This reeks of being sponsored by the sugar industry. Those bastards paid Harvard researches in the 1960's to leave out sugar's being a cause of obesity and to shift the blame to fat. The result is a diabetes "epidemic", likely fueled by excessive sugar consumption taxing the pancreas until it no longer controls insulin levels properly. Any "study' like this should be suspect. How can an artificial sweetener that is not absorbed by the body, like sucralose, have any physical effect, unless the brain hates being tricked and is getting even.
    • false, 2-8% of sucralose consumed is metabolized.

      https://en.wikipedia.org/wiki/... [wikipedia.org]

    • How can an artificial sweetener that is not absorbed by the body, like sucralose, have any physical effect, unless the brain hates being tricked and is getting even.

      Nailed it. From Wash U med school [wustl.edu]:

      The elevated insulin response could be a good thing, she pointed out, because it shows the person is able to make enough insulin to deal with spiking glucose levels. But it also might be bad because when people routinely secrete more insulin, they can become resistant to its effects, a path that leads to type 2 diabetes.

      Basically, the part of your digestive tract that identifies incoming sugar and triggers an insulin release can't tell the difference between sugar and sweet

      • by Dynamoo ( 527749 )
        Yes but surely if excess insulin was produced in response to the diet soda, then the subject would be prone to hypoglycaemia?

        The connection could simply be that people who drink sugary drinks all the time die of obesity- and diabetes-related complications before they get a stroke or dementia.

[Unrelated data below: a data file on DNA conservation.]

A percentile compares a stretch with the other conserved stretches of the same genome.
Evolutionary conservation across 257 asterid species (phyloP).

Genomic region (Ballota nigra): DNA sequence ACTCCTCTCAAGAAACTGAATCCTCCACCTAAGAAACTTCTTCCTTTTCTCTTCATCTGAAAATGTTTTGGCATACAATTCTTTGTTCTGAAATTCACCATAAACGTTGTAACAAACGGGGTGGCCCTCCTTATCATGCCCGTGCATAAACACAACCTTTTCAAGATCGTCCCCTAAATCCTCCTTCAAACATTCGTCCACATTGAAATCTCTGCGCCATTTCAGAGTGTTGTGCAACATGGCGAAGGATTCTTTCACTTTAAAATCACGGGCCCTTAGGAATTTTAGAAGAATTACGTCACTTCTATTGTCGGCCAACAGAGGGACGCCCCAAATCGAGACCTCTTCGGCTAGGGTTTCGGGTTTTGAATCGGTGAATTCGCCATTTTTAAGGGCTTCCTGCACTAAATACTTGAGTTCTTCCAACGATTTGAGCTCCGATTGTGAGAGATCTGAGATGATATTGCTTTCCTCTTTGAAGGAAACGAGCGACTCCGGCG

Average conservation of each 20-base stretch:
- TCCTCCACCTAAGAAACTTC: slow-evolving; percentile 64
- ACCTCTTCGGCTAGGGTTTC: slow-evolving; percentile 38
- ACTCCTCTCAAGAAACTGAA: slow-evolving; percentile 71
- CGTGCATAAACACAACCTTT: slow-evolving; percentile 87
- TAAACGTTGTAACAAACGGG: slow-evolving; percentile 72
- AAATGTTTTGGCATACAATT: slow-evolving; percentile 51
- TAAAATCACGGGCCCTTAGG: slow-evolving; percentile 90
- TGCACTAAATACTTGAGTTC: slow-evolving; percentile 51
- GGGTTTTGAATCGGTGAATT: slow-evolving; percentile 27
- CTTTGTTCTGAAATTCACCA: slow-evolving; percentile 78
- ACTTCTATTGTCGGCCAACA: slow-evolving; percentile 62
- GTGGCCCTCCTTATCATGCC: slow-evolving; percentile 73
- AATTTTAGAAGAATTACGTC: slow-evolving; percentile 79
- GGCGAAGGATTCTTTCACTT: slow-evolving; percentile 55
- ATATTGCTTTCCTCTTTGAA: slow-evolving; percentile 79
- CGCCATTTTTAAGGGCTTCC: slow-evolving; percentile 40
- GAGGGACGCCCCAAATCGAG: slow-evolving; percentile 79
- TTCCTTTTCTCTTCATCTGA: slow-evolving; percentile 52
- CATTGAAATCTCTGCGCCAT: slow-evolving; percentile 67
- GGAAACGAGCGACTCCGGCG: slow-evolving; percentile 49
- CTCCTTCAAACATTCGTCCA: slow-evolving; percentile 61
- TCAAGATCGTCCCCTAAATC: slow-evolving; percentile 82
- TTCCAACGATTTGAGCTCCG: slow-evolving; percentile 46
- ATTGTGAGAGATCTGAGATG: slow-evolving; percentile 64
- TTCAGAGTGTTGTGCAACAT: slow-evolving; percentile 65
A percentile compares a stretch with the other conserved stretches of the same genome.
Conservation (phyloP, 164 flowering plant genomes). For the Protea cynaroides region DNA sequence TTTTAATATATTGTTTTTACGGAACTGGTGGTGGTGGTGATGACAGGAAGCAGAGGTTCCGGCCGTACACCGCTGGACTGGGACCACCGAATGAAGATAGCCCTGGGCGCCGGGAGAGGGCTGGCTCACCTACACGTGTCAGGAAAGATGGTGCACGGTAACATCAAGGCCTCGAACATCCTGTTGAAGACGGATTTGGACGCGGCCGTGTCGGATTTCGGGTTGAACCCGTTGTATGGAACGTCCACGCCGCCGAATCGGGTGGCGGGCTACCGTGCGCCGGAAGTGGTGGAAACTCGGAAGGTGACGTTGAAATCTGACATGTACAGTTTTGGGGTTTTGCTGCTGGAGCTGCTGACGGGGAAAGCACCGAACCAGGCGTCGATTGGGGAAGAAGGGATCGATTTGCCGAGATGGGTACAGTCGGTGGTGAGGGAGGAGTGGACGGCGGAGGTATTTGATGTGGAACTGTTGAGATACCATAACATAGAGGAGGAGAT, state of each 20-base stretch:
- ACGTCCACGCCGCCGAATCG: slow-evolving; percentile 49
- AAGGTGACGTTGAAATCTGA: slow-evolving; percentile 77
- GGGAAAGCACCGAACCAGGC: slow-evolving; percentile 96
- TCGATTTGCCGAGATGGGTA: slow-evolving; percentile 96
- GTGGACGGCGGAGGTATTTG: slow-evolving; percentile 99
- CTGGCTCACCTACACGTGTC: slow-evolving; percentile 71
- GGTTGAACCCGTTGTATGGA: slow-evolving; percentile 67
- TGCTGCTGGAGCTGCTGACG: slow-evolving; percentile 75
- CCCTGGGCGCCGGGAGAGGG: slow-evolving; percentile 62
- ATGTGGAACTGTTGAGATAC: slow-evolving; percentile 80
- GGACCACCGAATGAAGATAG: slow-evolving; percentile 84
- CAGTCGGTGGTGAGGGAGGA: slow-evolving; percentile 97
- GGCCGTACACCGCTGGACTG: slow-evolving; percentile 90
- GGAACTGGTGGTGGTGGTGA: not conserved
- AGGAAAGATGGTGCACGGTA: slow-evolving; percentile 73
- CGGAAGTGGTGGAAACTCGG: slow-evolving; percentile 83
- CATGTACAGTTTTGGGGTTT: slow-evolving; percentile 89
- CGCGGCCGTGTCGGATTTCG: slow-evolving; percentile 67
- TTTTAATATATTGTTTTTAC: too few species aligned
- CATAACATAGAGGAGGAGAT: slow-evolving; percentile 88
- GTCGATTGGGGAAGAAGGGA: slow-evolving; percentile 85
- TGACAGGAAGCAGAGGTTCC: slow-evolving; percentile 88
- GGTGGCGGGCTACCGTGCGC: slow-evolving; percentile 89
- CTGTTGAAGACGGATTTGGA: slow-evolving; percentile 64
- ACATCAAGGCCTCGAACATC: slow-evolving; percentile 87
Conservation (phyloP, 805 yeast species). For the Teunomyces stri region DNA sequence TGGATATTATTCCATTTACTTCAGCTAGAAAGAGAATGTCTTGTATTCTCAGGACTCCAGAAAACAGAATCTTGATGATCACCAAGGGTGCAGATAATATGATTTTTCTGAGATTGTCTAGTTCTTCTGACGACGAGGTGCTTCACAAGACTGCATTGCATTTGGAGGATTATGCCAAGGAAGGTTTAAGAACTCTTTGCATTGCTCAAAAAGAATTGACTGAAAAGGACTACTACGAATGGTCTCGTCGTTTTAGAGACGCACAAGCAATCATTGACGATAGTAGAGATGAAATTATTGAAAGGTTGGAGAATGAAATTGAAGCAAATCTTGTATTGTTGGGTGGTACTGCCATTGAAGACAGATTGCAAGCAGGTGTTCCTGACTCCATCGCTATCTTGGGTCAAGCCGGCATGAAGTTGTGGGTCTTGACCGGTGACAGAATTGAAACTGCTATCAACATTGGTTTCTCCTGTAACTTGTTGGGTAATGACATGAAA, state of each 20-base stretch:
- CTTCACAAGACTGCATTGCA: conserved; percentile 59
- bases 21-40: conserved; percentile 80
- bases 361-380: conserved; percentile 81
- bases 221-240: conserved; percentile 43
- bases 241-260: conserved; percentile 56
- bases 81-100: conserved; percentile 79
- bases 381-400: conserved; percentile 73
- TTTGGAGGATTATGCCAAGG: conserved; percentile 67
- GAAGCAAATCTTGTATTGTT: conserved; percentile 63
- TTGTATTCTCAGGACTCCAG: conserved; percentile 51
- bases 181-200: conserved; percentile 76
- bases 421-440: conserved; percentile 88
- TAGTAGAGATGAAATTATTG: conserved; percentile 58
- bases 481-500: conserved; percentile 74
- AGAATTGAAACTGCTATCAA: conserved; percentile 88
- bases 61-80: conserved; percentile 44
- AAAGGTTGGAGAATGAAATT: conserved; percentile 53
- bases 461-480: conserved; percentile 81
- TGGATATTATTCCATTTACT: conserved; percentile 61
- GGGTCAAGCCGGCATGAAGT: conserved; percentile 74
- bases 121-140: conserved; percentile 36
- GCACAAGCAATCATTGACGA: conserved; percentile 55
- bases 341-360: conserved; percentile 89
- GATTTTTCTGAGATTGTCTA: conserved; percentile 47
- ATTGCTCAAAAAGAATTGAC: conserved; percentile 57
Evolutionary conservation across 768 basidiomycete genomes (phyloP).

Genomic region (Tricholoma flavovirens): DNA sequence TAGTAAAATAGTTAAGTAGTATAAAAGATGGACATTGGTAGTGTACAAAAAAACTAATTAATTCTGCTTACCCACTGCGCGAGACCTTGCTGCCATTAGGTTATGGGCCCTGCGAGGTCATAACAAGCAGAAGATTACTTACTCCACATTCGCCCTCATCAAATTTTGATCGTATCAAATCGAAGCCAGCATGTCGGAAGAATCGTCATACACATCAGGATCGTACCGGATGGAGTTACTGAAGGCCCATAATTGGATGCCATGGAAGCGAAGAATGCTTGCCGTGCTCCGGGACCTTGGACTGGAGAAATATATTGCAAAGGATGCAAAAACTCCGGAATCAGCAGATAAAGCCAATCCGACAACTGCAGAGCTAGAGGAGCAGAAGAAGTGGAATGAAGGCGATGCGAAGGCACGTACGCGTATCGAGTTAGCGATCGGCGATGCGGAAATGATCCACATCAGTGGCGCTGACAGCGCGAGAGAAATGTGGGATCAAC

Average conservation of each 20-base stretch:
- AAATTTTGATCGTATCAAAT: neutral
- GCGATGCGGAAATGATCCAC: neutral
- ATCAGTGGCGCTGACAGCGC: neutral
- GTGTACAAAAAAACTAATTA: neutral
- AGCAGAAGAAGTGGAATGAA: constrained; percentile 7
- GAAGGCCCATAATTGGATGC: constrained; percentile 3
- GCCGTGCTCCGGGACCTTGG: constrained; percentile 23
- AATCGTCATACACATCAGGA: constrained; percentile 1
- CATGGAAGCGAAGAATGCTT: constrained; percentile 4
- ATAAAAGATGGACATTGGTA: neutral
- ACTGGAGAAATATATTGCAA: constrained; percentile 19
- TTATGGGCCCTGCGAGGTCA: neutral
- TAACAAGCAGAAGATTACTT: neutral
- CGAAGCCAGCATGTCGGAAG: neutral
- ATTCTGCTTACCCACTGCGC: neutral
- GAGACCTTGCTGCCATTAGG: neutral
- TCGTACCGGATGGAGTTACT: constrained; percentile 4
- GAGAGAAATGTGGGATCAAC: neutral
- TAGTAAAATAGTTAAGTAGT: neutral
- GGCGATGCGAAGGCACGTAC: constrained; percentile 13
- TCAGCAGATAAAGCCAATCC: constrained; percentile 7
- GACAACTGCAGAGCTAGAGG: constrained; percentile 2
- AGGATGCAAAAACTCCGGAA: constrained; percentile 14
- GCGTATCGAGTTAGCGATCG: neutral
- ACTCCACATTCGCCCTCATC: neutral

• by dfghjk ( 711126 )

          This is an unavoidable consequence that I have never seen addressed by anyone suggesting such a mechanism exists.

          If insulin was released in response to diet soda, then dieters (and fasters) drinking diet sodas would know it immediately (and it could be dangerous).

          While I can accept that some sweeteners may have unknown effects, the way it is presented wrt insulin is consistently BS.

      • Basically, the part of your digestive tract that identifies incoming sugar and triggers an insulin release can't tell the difference between sugar and sweeteners.

        No, the beta cells in your pancreas sense how much glucose is in your blood. https://en.wikipedia.org/wiki/... [wikipedia.org]

        Otherwise, people who consume artificial sweeteners would get hypoglycemic.

        • I am eternally glad to have access to experts who can dispute research published by respected med schools.
          • In a small study, the researchers analyzed the sweetener sucralose (Splenda®) in 17 severely obese people

            They only looked at sucralose, They only looked at 17 people, with an average BMI of 42. Also, the subjects didn't just consume sucralose, they had sucralose + a ton of glucose.

            You'd be stupid to extrapolate the results of this study to metabolism of normal healthy people with normal eating habits.

            published by respected med schools.

            And often funded by industry with hidden agendas.

          • by swb ( 14022 )

            It's not a legitimate criticism? I mean, if you take a healthy person and bang them with a load of insulin they're not going to become hypoglycemic, especially with the absence of a load of actual glucose for the insulin?

            If you have a well-understood cause-effect and you claim the cause is there don't you have to explain the lack of a reaction for similar causes?

        • by dfghjk ( 711126 )

          This is right, of course. However, the OP is imagining there there is some sort of digestive tract "taste buds" mechanism separate from that because the article is suggesting it. Of course, the consequences would be the same...dire.

      • by dfghjk ( 711126 )

        "Basically, the part of your digestive tract that identifies incoming sugar and triggers an insulin release can't tell the difference between sugar and sweeteners."

        Funny how "it" can't but but everyone else can when it comes to taste. ;)